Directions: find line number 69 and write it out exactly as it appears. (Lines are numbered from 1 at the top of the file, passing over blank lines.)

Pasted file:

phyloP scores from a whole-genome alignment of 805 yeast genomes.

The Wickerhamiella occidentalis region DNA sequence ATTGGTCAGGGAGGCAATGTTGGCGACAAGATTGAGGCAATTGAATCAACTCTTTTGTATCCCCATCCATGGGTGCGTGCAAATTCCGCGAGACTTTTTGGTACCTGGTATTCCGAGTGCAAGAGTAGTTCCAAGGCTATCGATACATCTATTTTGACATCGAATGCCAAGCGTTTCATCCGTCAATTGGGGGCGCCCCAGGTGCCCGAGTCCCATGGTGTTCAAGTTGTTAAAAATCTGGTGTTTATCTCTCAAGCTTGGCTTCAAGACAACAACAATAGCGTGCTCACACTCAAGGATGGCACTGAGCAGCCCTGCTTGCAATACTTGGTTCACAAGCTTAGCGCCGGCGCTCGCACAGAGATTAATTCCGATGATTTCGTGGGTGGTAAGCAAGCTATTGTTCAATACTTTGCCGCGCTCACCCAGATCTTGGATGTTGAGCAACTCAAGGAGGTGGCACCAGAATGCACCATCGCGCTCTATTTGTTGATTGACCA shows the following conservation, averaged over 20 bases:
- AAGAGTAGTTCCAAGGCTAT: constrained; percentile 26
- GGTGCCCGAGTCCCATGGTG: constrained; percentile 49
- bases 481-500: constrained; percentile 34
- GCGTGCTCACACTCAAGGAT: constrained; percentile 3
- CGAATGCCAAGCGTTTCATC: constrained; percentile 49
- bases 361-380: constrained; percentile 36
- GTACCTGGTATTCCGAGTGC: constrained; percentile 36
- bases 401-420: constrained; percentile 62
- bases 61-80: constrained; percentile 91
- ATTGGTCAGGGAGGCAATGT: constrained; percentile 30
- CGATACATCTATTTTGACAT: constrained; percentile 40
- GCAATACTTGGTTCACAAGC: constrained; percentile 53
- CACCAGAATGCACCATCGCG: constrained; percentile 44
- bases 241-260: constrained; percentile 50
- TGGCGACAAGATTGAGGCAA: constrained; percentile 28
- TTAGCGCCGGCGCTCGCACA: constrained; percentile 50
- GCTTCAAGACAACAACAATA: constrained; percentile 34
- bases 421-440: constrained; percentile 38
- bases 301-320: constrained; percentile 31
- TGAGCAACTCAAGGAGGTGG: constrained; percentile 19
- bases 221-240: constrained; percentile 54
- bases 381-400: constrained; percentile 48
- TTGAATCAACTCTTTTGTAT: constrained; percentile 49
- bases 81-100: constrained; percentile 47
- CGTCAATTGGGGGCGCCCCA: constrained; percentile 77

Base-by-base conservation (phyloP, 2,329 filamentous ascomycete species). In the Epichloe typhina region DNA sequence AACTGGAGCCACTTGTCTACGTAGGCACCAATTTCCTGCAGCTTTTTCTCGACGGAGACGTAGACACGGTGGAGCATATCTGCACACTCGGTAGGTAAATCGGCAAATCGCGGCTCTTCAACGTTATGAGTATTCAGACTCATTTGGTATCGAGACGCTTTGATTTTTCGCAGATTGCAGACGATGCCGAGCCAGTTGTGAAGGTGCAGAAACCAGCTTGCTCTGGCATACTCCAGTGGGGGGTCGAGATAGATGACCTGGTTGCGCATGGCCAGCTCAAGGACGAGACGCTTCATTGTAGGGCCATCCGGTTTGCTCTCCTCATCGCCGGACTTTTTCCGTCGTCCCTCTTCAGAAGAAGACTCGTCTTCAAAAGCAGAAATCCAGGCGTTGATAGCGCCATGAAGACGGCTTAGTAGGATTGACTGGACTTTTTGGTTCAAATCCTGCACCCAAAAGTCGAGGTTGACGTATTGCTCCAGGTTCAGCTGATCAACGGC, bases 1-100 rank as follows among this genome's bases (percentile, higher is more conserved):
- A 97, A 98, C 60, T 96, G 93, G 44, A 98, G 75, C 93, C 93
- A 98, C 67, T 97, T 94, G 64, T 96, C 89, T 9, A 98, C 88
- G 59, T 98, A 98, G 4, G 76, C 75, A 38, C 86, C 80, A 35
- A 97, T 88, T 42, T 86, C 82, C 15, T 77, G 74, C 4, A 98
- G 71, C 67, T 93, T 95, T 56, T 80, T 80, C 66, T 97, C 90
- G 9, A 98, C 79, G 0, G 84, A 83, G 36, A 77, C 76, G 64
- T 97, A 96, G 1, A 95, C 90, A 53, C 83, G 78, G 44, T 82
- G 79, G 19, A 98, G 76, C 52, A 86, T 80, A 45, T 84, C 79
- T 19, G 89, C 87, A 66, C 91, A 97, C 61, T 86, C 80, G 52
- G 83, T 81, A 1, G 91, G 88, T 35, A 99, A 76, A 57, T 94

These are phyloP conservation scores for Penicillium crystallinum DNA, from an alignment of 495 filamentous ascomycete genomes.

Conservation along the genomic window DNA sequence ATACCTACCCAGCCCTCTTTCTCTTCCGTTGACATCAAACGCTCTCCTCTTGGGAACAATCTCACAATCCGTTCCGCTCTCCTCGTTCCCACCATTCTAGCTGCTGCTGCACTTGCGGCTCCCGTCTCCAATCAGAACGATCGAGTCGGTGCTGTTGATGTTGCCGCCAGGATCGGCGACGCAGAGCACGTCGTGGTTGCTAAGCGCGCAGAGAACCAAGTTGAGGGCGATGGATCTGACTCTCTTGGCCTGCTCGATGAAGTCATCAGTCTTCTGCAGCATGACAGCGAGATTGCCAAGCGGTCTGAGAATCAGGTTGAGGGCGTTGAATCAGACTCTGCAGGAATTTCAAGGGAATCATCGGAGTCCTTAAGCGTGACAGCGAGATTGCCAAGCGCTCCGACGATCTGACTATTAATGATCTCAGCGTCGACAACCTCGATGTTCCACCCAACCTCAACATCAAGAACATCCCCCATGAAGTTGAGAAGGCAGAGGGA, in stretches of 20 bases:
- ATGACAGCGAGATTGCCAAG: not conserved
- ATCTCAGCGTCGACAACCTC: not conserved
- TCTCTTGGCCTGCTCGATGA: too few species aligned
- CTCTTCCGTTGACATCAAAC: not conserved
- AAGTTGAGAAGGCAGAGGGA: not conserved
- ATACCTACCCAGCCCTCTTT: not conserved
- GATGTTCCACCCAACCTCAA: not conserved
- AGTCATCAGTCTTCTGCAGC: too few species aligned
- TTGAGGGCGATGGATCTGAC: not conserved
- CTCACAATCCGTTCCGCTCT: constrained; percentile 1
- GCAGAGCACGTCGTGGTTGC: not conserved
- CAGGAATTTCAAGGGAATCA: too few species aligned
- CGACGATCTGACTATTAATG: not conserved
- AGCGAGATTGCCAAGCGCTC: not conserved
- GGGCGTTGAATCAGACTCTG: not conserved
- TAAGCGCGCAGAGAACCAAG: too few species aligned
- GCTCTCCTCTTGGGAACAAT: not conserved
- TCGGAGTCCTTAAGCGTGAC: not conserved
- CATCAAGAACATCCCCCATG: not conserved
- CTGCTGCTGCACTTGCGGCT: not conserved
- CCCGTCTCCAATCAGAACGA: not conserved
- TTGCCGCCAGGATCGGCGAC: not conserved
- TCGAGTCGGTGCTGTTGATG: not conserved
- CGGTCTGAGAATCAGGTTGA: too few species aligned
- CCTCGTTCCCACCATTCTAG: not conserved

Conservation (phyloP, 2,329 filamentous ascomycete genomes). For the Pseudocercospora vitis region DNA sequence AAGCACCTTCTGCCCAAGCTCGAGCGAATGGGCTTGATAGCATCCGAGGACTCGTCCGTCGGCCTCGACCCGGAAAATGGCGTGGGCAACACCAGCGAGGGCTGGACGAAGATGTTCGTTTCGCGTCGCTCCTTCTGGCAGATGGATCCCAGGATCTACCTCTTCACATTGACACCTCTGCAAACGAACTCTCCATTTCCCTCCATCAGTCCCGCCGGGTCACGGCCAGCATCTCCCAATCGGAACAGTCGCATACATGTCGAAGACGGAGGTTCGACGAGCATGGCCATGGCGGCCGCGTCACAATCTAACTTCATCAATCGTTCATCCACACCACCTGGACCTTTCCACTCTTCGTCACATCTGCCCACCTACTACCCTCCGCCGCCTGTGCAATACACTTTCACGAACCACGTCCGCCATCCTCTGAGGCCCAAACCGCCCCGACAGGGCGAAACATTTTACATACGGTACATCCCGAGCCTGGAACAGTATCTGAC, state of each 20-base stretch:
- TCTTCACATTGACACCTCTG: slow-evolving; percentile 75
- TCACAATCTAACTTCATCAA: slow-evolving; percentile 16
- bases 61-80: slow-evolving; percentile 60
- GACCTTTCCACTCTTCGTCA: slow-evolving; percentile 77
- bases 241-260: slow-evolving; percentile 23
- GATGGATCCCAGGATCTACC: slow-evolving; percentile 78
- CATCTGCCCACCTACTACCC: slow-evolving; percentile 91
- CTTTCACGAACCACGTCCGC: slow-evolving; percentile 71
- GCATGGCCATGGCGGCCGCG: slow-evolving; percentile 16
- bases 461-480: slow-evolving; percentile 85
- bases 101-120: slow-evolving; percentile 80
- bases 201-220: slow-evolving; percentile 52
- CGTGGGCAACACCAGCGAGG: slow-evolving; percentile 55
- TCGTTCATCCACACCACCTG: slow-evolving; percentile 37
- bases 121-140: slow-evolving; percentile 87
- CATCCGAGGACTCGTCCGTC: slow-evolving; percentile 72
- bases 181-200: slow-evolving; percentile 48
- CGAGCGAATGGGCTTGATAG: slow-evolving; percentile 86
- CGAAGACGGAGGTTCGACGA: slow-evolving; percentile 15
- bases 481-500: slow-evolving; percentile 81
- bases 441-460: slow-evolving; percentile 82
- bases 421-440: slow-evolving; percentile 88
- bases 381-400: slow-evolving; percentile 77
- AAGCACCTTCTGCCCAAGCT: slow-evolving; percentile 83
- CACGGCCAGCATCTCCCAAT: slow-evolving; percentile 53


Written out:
- bases 61-80: slow-evolving; percentile 60